Ruby, still fishing, types, “Fine. What time was the meeting?”
“Never mind. Coming for the event?” The Unicorn changes the subject.
“Sure. What event?” Ruby refuses to give up.
“The memory auction, remember?” The Unicorn is confident.
“Are you going?” Ruby starts another duel.
“Are you joking? I have a super memory to offer.” The Unicorn boasts.
“I want to know.” Ruby feels delirious with hope.
“Okay. But don’t steal it.” The Unicorn teases.
“Why should I? I have my own. They are coming crazier than ever.” Ruby boasts.
“You are not great in the memory department. But whatever!! Read mine.”
Her hopes rising Ruby reads rapidly as the Unicorn types.
“My great-great-great grandmother had this fab recipe for jujube pickle. Anyway. It is still in our family but the memory is about how we nearly lost this treasure. It was the time of the great wars. Enemy soldiers came to our ancestral house looking for traitors. My grandmother had to leave through the secret door with the recipe hidden in a silver box concealed in her hair. She had gorgeous hair (which I have inherited). Imagine how magnificent she was. Like Wonder Woman, flying through the night in a carriage with the recipe, while soldiers on horseback gave chase. That is my memory.”
“Who were these soldiers? When did this happen?” Ruby types.
“Mughal, British, winged demons, does that matter?” The Unicorn is exasperated.
“Okay. Peace. Do you still have the silver box or recipe on parchment? Is that going for the auction?” Ruby seeks more clarity.
“Ahhh!! You don’t get it. My memory is on auction. It is infinitely more precious than mouldy art or paper. Promise, you will come? I am forwarding the link again. It will be livestreamed at 00:00 hours.” The Unicorn wants to end the conversation.
Ruby gives up. “Sure thing. I’ll come.”
“Lovely. Hearts. Kisses.” The Unicorn is offline.
The phone screen is dark again.
Outside the day was still, noiseless and brilliant with sunshine.
Who am I? Where am I? Who was the child? What did the Unicorn mean?
Ruby turned to look at the time, when the doorbell rang.
Who can it be now? This is fun, like having a weird Alice adventure.
Ruby rushed to open the door. It was the knife man again.
Ruby sighs. “You are here, again?”
“But you sent me a message,” says the knife-man.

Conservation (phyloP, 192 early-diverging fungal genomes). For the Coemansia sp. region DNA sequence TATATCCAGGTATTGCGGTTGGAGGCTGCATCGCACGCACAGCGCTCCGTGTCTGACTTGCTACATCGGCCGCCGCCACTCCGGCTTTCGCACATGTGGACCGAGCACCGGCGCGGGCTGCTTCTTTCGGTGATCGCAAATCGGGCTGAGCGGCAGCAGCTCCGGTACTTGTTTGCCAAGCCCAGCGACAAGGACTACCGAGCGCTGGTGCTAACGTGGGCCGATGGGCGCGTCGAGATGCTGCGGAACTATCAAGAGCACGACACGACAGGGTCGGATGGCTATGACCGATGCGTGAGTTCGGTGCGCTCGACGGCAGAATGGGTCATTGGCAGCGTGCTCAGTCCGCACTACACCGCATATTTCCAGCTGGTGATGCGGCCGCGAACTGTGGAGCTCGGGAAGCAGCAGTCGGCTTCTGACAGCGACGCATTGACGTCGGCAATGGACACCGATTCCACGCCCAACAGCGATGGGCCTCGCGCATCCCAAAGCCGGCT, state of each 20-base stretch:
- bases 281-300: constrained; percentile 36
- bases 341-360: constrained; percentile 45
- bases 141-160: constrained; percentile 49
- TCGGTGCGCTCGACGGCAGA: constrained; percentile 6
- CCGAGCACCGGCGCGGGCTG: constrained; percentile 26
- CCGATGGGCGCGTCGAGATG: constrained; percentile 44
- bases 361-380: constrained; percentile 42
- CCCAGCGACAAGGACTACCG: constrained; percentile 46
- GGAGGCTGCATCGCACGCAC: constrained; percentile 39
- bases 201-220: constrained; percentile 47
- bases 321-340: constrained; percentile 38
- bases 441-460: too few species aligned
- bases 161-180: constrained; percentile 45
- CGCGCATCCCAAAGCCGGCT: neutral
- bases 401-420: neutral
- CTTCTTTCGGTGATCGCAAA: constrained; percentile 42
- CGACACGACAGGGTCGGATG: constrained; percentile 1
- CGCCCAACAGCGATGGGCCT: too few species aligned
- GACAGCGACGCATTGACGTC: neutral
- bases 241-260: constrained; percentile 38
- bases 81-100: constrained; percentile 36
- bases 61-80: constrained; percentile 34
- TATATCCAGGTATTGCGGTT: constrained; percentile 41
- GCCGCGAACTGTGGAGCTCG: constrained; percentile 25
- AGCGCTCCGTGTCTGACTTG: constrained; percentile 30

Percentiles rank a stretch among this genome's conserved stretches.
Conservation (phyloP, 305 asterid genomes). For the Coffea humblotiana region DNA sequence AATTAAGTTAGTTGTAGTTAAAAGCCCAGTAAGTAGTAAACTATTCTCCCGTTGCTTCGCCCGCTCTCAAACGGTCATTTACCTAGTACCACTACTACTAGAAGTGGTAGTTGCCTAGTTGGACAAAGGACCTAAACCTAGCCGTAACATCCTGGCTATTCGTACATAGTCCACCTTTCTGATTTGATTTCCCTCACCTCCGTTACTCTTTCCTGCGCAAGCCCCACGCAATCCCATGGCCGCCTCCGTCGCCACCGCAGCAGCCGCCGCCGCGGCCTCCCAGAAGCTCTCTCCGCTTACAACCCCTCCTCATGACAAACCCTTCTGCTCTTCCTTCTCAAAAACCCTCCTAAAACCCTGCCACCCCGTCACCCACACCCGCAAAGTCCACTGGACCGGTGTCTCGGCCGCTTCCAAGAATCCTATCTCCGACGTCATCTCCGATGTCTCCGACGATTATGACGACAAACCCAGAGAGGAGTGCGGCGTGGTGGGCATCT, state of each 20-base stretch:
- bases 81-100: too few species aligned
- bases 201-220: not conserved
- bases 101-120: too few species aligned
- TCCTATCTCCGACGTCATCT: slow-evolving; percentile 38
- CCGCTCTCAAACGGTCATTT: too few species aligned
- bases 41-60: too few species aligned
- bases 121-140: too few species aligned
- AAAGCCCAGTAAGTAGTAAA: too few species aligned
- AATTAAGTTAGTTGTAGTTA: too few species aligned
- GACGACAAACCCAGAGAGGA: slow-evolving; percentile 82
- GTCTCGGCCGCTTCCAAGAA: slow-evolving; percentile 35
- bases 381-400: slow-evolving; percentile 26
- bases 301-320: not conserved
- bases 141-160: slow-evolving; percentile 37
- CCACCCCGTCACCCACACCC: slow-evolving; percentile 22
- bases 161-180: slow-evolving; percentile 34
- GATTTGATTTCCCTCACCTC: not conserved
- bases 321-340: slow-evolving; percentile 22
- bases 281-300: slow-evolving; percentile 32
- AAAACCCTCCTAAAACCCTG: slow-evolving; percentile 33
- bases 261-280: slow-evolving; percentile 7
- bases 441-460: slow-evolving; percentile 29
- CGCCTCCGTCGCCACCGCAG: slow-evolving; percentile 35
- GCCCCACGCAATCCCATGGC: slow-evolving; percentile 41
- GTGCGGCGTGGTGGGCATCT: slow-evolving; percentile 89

“What rubbish. I did no such thing.”
“Here, you can see your missed call,” he says, holding out his battered phone.
“I don’t want to. I know that I didn’t call you. In fact, I don’t know you at all,” Ruby decides to tell the truth.
The knife-man is upset now. “That is not true. You see us everyday, when you come home from work every evening. In street corners – sharpening knives, on our cycles.”
“Yes. I have seen you. But we have never spoken to you. And I haven’t been out for more than two years now.” Ruby speaks slowly and clearly.
“Well. Maybe you don’t remember.” The knife-man decides to make peace.
“What day is it?” Ruby asks to change the subject.
The knife-man takes up the challenge. “See, you don’t even remember that.”
“Since you know so much about me, tell me who I am?” Ruby asks.
“Now, you are joking. How can I know that, if you don’t?” The knife-man appears surprised.
Ruby speaks softly. “Okay. Let me try again. Where am I? Where are we? Time, date, place, in that order.”
The knife-man is pleased now. “That, I can tell. You are in the moment.”
“Gosh. Crazy doesn’t end. Do I have a child?” Ruby perseveres.
“You may have had in the past, or going to in the future. That’s all I know.” The knife-man speaks patiently.
“In this moment, do I have a child in this moment?” Ruby asks urgently.
“That is an impossible question. The moment is already past, if you are able to recall it. As for the future, who can tell?” The knife-man speaks in riddles.
“Let me get this straight. Am I dead? Are you a soul courier, come to take me to wherever you take souls these days? To the ‘cloud’ perhaps?” Ruby feels she was gaining ground.
The knife-man is laughing now. “What a ridiculous idea. People don’t die any more. Everything of value is being curated and preserved. I have told you. You are in a moment of your own choosing.”
Ruby grinds her teeth in frustration. My choosing – bullshit. “I want to know more about this idiotic moment.”
“Well. Fine, if you insist! The knife-man is very business-like now. “Just check your WhatsApp. I have sent you a registration link. To enter, you need an OTP, already sent to your registered mobile number.”
Let’s play this dumb game. Ruby types and taps on her screen. “Okay, I am doing it. Stay here. There, done it.”
“Do you see the three main options? All you have to do is choose.”
Ruby asks. “It says, REWIND, FORWARD and TOP-UP. What does it mean?”
“That is for you to decide. If you are interested, I can share the price plan for each option. You can take the one that fits your budget.”
“But what are the consequences for each of these decisions?”
“That is entirely in your own hands. This is a free world. Only you decide your moment.”
“The last time I felt so empowered was when I scored a 90 in high-school physics,” Ruby smirks.
The knife-man is not amused. “Irrelevant sarcasm won’t give you the life you seek.”
“If it is my choice, then what about adding a fourth option – END?”
“We cannot alter the design of the game,” the knife-man says patiently.
“Will you go away with your knives and price plans if I smashed my phone?” Ruby is breathing hard as she speaks.
“Sure. But what if you disappear with me?” There is steel in the knife-man’s voice.
“Let us see, shall we?” Ruby throws her phone on the floor and stamps on it.
The sun was setting now. She heard different birdcalls. The moment had passed. Ruby was alone and felt a spasm of relief. Then, the doorbell rang again.
Sohini Sengupta has a PhD in Anthropology from SOAS, University of London. She joined the Tata Institute of Social Sciences (TISS) as an assistant professor in 2012. Her research areas include anthropological approaches on poverty with specific focus on gender and indigenous people and land history and the cultures of new social and digital media. She lives in Mumbai and is currently engaged in a research study on Gender, Culture and Care work during the pandemic, (Online and Offline) supported by TISS Research Council.